Intron detention tightly regulates the stemness/differentiation switch in the adult neurogenic niche.

Gonzalez-Iglesias A, Arcas A, Domingo-Muelas A, Mancini E, Galcerán J, Valcárcel J, Fariñas I and Nieto MA.
Magazine Nature Communications.
Year 2024
Vol: Pages(start-end) 15, 2837

A study from the Institute for Neurosciences CSIC-UMH discovers the mechanism that avoids conflicts in the activity of brain stem cells.

– This finding, published in Nature Communications, represents another step in understanding how brain stem cells work, in their capacity to produce new neurons.
– Brain stem cells express both genes that maintain their identity and genes specific to the neurons they produce.

(Photo: Ángela Nieto, and Joan Galcerán. IN-CSIC-UMH)

Researchers from the Cell Plasticity in Development and Disease laboratory, led by Ángela Nieto at the Institute of Neurosciences (IN), a joint center of the Spanish National Research Council (CSIC) and the Miguel Hernández University (UMH) of Elche, have discovered the mechanism which allows adult brain stem cells to express genes that maintain their identity and those for neuronal differentiation without conflicts in cellular activity. Furthermore, this mechanism enables stem cells to be prepared to respond to differentiation signals readily.

All cells in an organism have the same genes, but the difference between them is in the genes they express and those they do not. This is known as cellular identity and will determine the functions of the cells throughout their life. The case of brain stem cells is interesting because they express the genes that keep them as stem cells, and also other genes that are specific to the neurons they produce.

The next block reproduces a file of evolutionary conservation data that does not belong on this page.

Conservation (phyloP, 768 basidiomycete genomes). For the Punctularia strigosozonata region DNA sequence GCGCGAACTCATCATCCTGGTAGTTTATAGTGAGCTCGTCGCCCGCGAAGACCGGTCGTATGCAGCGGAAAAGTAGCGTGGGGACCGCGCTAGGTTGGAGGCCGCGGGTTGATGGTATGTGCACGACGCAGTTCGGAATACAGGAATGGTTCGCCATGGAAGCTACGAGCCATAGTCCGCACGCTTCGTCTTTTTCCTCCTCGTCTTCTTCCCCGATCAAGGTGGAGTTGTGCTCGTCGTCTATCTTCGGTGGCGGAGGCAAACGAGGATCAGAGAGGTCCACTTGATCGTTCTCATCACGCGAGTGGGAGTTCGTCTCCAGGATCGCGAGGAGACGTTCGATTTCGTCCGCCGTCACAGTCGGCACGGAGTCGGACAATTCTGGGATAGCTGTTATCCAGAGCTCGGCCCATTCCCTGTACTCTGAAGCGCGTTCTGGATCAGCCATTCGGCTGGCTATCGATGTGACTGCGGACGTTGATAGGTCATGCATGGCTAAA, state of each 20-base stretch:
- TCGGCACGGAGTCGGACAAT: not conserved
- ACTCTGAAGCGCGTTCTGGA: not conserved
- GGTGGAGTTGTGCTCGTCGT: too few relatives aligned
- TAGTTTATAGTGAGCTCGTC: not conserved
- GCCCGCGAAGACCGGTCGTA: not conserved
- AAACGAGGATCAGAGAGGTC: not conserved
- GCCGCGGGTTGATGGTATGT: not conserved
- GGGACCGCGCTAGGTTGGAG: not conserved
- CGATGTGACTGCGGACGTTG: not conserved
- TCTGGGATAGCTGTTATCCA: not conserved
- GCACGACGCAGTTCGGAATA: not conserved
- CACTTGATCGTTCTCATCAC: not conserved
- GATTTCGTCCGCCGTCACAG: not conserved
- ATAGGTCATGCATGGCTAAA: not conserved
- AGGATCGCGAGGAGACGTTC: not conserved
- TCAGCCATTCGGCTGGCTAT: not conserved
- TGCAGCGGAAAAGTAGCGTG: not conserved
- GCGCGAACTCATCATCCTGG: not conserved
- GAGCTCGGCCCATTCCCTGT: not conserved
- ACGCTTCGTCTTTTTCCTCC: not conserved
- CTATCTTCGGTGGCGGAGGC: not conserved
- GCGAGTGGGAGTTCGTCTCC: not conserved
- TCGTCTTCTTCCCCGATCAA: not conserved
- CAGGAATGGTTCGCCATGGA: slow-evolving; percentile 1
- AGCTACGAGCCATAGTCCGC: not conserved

Until now, it was unknown how brain stem cells managed to express both types of genes without encountering decision conflicts, where the cell faces uncertainty about whether to become a neuron or maintain its stem cell state. However, the results of this study, recently published in Nature Communications, have revealed the mechanism that prevents differentiation genes from being translated in stem cells. This discovery resolves the supposed problem of decision conflicts.

In explaining the process, Ainara González-Iglesias, first author of the article, highlights: “When genes are transcribed, they generate messenger RNAs that are then translated into proteins, the effectors of cellular functions. For this process to occur, these messengers must leave the nucleus of the cell and go to the cytoplasm to be translated”. The experts discovered that the key lies in the messenger RNAs of the stem cell genes leaving the nucleus to be translated into proteins, while those of the neuronal genes were retained in the nucleus. “For this reason, the cells continued to maintain their status as stem cells”, explains the researcher.

A two-way switch